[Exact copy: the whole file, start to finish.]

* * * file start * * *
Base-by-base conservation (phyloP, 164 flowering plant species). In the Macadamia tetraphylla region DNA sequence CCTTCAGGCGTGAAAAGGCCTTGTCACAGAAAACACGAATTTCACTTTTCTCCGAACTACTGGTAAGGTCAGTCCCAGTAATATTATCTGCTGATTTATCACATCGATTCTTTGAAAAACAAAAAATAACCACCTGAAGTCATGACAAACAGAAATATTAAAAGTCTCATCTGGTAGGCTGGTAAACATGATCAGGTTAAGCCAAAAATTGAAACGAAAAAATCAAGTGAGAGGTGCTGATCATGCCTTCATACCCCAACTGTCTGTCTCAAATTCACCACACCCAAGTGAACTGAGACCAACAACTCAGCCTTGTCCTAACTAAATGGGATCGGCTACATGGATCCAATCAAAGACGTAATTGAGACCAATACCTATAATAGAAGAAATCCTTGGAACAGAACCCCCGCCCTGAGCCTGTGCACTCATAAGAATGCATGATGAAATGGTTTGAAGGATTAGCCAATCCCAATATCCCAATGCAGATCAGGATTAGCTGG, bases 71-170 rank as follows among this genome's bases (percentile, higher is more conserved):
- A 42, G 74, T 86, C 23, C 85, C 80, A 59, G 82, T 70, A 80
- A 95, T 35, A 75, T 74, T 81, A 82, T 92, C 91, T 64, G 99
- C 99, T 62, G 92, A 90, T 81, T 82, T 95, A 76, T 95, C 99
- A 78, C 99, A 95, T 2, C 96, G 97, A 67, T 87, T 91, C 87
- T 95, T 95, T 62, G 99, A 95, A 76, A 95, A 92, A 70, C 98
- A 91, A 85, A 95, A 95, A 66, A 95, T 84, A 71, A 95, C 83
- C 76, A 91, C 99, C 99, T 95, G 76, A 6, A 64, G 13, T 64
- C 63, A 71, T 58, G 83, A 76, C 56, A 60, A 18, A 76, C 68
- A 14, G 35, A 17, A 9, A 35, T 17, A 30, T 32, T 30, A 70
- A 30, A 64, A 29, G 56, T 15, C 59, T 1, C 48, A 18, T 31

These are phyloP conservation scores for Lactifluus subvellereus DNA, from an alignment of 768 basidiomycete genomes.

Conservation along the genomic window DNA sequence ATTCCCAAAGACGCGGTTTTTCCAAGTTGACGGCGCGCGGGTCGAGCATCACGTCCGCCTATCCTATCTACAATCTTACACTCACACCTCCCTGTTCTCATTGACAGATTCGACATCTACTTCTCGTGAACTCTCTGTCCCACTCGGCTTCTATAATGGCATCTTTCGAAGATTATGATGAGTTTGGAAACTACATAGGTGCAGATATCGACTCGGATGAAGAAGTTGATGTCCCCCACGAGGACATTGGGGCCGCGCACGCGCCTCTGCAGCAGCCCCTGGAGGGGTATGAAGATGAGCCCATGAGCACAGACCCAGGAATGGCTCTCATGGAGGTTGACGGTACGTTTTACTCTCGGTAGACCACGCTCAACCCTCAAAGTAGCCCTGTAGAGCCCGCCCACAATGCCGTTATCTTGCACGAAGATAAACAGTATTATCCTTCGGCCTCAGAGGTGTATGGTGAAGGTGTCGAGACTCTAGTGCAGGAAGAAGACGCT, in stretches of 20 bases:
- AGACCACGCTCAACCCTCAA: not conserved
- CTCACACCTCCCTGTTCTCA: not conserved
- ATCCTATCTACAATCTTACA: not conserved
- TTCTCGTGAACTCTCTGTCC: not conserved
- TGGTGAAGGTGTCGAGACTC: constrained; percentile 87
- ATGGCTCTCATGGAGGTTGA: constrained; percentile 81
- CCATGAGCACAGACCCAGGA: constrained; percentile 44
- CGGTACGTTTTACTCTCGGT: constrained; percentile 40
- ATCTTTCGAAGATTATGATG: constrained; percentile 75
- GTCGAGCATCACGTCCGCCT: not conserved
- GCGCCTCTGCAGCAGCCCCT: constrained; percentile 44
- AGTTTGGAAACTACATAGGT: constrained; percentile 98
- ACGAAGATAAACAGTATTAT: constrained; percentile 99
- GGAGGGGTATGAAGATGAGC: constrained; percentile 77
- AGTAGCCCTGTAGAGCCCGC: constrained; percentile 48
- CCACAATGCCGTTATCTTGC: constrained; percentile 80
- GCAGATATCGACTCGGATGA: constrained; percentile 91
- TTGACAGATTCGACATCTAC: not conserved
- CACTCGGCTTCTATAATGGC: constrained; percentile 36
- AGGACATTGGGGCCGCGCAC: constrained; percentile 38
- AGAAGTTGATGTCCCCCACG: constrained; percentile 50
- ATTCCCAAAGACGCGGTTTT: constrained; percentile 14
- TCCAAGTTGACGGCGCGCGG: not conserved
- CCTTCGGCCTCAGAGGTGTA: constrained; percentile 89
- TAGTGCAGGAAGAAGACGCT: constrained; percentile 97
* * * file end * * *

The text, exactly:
Base-by-base conservation (phyloP, 164 flowering plant species). In the Macadamia tetraphylla region DNA sequence CCTTCAGGCGTGAAAAGGCCTTGTCACAGAAAACACGAATTTCACTTTTCTCCGAACTACTGGTAAGGTCAGTCCCAGTAATATTATCTGCTGATTTATCACATCGATTCTTTGAAAAACAAAAAATAACCACCTGAAGTCATGACAAACAGAAATATTAAAAGTCTCATCTGGTAGGCTGGTAAACATGATCAGGTTAAGCCAAAAATTGAAACGAAAAAATCAAGTGAGAGGTGCTGATCATGCCTTCATACCCCAACTGTCTGTCTCAAATTCACCACACCCAAGTGAACTGAGACCAACAACTCAGCCTTGTCCTAACTAAATGGGATCGGCTACATGGATCCAATCAAAGACGTAATTGAGACCAATACCTATAATAGAAGAAATCCTTGGAACAGAACCCCCGCCCTGAGCCTGTGCACTCATAAGAATGCATGATGAAATGGTTTGAAGGATTAGCCAATCCCAATATCCCAATGCAGATCAGGATTAGCTGG, bases 71-170 rank as follows among this genome's bases (percentile, higher is more conserved):
- A 42, G 74, T 86, C 23, C 85, C 80, A 59, G 82, T 70, A 80
- A 95, T 35, A 75, T 74, T 81, A 82, T 92, C 91, T 64, G 99
- C 99, T 62, G 92, A 90, T 81, T 82, T 95, A 76, T 95, C 99
- A 78, C 99, A 95, T 2, C 96, G 97, A 67, T 87, T 91, C 87
- T 95, T 95, T 62, G 99, A 95, A 76, A 95, A 92, A 70, C 98
- A 91, A 85, A 95, A 95, A 66, A 95, T 84, A 71, A 95, C 83
- C 76, A 91, C 99, C 99, T 95, G 76, A 6, A 64, G 13, T 64
- C 63, A 71, T 58, G 83, A 76, C 56, A 60, A 18, A 76, C 68
- A 14, G 35, A 17, A 9, A 35, T 17, A 30, T 32, T 30, A 70
- A 30, A 64, A 29, G 56, T 15, C 59, T 1, C 48, A 18, T 31

These are phyloP conservation scores for Lactifluus subvellereus DNA, from an alignment of 768 basidiomycete genomes.

Conservation along the genomic window DNA sequence ATTCCCAAAGACGCGGTTTTTCCAAGTTGACGGCGCGCGGGTCGAGCATCACGTCCGCCTATCCTATCTACAATCTTACACTCACACCTCCCTGTTCTCATTGACAGATTCGACATCTACTTCTCGTGAACTCTCTGTCCCACTCGGCTTCTATAATGGCATCTTTCGAAGATTATGATGAGTTTGGAAACTACATAGGTGCAGATATCGACTCGGATGAAGAAGTTGATGTCCCCCACGAGGACATTGGGGCCGCGCACGCGCCTCTGCAGCAGCCCCTGGAGGGGTATGAAGATGAGCCCATGAGCACAGACCCAGGAATGGCTCTCATGGAGGTTGACGGTACGTTTTACTCTCGGTAGACCACGCTCAACCCTCAAAGTAGCCCTGTAGAGCCCGCCCACAATGCCGTTATCTTGCACGAAGATAAACAGTATTATCCTTCGGCCTCAGAGGTGTATGGTGAAGGTGTCGAGACTCTAGTGCAGGAAGAAGACGCT, in stretches of 20 bases:
- AGACCACGCTCAACCCTCAA: not conserved
- CTCACACCTCCCTGTTCTCA: not conserved
- ATCCTATCTACAATCTTACA: not conserved
- TTCTCGTGAACTCTCTGTCC: not conserved
- TGGTGAAGGTGTCGAGACTC: constrained; percentile 87
- ATGGCTCTCATGGAGGTTGA: constrained; percentile 81
- CCATGAGCACAGACCCAGGA: constrained; percentile 44
- CGGTACGTTTTACTCTCGGT: constrained; percentile 40
- ATCTTTCGAAGATTATGATG: constrained; percentile 75
- GTCGAGCATCACGTCCGCCT: not conserved
- GCGCCTCTGCAGCAGCCCCT: constrained; percentile 44
- AGTTTGGAAACTACATAGGT: constrained; percentile 98
- ACGAAGATAAACAGTATTAT: constrained; percentile 99
- GGAGGGGTATGAAGATGAGC: constrained; percentile 77
- AGTAGCCCTGTAGAGCCCGC: constrained; percentile 48
- CCACAATGCCGTTATCTTGC: constrained; percentile 80
- GCAGATATCGACTCGGATGA: constrained; percentile 91
- TTGACAGATTCGACATCTAC: not conserved
- CACTCGGCTTCTATAATGGC: constrained; percentile 36
- AGGACATTGGGGCCGCGCAC: constrained; percentile 38
- AGAAGTTGATGTCCCCCACG: constrained; percentile 50
- ATTCCCAAAGACGCGGTTTT: constrained; percentile 14
- TCCAAGTTGACGGCGCGCGG: not conserved
- CCTTCGGCCTCAGAGGTGTA: constrained; percentile 89
- TAGTGCAGGAAGAAGACGCT: constrained; percentile 97